Add WideOpenWest (WOW) to the growing number of cable operators that have put broadband in the driver's seat and relegated video to passenger status.
"Traditional video continues to be a less meaningful portion of the business as our product mix shifts to higher margin HSD (high-speed data)," WOW CEO Teresa Elder said late last week during the company's Q2 earnings call. "However, this does not mean video is irrelevant."
She said video consumption on WOW's networks is actually rising, even though the way customers are consuming it continues to pivot toward over-the-top sources.
"Often when a customer doesn't have linear video, their Internet usage rises significantly because video is now being consumed over the Internet," she explained. "This shift in behavior drives our commitment to offering our customers the ability to have a full access to video, however it is presented."
Like some of its cable peers, WOW is supporting this trend by embracing and integrating OTT services. In addition to integrating Netflix with its Ultra TV offering, WOW has recently inked a deal with Philo, a virtual MVPD that offers a slimmed-down, sports-free TV streaming service that features a cloud DVR and starts at $20 per month.
But cord-cutting and other shifts in the pay-TV landscape are eroding WOW's pay-TV base. In Q2, the company lost about 9,900 video subs, ending the period with 388,100.
"We absolutely do lead with broadband. That is our key product," Elder said.
But even that portion of WOW's product slate wasn't picture perfect in Q2 -- the company lost 400 broadband subs, ending the period with 765,500 as results were weak in a quarter that is typically marked by "seasonality" as college students return home and snowbirds prepare to migrate to their summer locations
Elder noted Q2 is usually WOW's toughest in any given year, but she attributed broadband weakness in the period to "some major systems changes" that WOW made in an effort to improve its support systems and customer care organization for both inbound sales, online care and in the way it dispatches techs in the field.
"Those major system changes required us to retrain many... of our people, and that impact softened the growth in HSD as we went through those changes," Elder said. With those changes now largely behind WOW, she said the company feels good about the momentum it saw coming out of June.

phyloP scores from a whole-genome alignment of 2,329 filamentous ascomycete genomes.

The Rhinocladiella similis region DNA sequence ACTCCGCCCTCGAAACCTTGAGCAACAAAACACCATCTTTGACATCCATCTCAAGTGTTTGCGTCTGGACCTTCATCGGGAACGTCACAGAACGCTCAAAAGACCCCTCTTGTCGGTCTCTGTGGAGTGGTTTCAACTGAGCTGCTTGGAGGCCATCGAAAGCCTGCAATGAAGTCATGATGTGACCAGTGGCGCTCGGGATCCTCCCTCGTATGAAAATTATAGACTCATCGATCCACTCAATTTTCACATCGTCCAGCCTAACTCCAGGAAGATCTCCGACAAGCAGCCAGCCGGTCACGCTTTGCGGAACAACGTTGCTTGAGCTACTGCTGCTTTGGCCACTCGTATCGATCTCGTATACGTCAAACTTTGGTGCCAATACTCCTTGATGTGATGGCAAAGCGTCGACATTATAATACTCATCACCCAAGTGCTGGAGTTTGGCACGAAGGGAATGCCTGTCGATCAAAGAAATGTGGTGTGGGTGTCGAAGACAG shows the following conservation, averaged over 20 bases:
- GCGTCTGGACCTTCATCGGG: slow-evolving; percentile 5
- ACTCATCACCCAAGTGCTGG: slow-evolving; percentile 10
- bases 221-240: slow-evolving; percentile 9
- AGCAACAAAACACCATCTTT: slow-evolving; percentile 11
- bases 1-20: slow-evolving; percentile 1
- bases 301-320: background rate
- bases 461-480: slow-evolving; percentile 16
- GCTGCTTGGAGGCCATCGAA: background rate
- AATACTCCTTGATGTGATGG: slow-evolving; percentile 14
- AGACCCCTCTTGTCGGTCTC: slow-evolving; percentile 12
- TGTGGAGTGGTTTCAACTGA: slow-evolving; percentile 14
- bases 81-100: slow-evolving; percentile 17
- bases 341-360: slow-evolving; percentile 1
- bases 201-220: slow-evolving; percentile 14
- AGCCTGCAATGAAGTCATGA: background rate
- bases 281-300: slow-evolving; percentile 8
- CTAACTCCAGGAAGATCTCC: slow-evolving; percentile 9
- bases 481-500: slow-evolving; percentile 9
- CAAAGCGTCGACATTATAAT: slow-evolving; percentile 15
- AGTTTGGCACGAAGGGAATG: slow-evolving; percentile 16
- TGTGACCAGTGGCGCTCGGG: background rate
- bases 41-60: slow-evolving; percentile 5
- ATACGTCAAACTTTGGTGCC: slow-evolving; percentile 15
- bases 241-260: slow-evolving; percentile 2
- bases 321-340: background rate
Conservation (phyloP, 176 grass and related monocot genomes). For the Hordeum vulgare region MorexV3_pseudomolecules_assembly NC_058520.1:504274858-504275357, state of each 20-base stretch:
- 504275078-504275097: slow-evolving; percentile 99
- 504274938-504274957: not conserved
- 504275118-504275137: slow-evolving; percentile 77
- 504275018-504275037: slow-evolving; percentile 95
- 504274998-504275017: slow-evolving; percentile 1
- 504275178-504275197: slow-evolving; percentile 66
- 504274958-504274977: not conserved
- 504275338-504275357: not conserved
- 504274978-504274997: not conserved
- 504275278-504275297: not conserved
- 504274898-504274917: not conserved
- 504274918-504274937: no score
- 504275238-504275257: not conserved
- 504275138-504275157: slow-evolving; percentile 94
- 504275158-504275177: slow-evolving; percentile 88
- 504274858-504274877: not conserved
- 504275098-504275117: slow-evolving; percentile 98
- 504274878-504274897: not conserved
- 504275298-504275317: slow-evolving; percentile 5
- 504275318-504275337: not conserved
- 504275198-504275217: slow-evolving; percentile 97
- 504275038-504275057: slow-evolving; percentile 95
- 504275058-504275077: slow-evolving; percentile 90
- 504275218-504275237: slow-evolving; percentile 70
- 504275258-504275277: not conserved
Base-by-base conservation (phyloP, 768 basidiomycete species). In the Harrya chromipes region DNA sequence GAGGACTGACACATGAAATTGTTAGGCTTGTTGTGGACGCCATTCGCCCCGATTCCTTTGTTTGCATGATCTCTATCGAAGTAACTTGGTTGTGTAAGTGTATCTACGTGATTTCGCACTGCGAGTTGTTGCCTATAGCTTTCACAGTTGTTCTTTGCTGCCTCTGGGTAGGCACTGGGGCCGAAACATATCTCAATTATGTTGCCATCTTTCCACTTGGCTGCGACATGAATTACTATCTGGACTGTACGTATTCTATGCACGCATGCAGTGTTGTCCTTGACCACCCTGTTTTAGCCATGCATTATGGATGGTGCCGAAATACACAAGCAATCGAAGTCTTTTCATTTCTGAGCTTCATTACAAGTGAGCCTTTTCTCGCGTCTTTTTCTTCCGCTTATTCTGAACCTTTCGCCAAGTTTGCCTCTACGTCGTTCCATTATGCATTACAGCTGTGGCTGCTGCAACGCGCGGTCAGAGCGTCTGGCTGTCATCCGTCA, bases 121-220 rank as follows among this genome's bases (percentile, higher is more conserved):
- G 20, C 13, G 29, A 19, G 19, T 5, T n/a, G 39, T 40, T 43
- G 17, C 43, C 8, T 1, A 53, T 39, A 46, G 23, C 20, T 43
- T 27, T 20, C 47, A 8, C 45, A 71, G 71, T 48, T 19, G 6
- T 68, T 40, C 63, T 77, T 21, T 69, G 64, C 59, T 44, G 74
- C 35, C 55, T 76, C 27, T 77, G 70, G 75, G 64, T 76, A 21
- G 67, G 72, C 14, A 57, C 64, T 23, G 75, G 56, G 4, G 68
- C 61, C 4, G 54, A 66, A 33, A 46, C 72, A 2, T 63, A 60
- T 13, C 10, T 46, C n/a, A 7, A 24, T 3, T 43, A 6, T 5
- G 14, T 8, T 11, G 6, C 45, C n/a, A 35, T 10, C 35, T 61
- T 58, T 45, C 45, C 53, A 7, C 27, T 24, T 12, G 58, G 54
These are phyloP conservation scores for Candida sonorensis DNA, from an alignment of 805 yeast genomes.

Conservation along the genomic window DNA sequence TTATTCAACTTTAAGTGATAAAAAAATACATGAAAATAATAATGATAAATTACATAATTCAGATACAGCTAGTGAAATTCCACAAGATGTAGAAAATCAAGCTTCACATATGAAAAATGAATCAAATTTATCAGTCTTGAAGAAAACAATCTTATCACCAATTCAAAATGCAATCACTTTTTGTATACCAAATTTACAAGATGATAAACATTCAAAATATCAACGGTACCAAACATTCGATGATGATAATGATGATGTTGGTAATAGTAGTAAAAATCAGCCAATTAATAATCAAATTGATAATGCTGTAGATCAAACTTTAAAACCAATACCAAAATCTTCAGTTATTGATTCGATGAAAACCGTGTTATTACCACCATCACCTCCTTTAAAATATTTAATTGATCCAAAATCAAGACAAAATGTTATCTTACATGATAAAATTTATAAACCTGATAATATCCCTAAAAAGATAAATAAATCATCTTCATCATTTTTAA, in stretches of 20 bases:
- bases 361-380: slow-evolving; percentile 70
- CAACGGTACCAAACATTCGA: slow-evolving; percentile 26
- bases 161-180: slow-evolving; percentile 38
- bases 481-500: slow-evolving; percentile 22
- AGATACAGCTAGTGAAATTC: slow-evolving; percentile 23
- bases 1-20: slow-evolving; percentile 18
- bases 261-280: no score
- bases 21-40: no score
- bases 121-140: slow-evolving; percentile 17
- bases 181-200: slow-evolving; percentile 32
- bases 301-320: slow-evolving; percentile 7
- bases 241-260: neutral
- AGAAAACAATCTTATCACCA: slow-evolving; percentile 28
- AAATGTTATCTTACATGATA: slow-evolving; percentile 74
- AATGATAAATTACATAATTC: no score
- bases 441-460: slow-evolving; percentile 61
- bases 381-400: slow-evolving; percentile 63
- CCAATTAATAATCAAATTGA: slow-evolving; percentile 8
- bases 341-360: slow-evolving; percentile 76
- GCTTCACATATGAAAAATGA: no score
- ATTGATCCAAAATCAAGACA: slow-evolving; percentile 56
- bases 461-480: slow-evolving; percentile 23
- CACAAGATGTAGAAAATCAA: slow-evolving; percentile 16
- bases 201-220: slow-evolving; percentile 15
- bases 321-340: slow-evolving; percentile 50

Despite the Q2 broadband subscriber hiccup, WOW is seeing ARPU tick up in the category as customers move to higher-speed tiers (WOW does not cap broadband usage or implement usage-based data policies). Elder said WOW saw a year-over-year doubling of customers on its higher-level tiers -- 500 Mbit/s and up to 1 Gbit/s.
The company is also pushing ahead with an "edge-out" strategy in which it is extending its HFC and fiber networks into new areas along the fringes of its traditional franchise areas. As of June 30, those projects reached 152,600 homes passed. However, total Q2 capex fell to $61.7 million, versus $77 million for the year-ago quarter.
Total Q2 revenues dropped 0.5%, to $289.7 million. Business services remained a bright spot, as revenues in that category rose 5.2% to $34.3 million.
Analysts on the call openly wondered if WOW, whose stock is considered undervalued, might consider selling some assets off to a private investor or take the company private in an attempt to generate additional value.
Elder said the company remains "very optimistic" about its growth prospects. "But, generally, we always look at a variety of strategic alternatives... We feel good about the markets that we serve and are committed to those markets," she added.
- WOW! Revenues Dip in Q2 Amid Reduction in TV, Phone Subs
- WOW & Philo Bundle Up
- The Cord Cutters Are Right
- Cord-Cutting Rate Set to Reach Record High in Q2
— Jeff Baumgartner, Senior Editor, Light Reading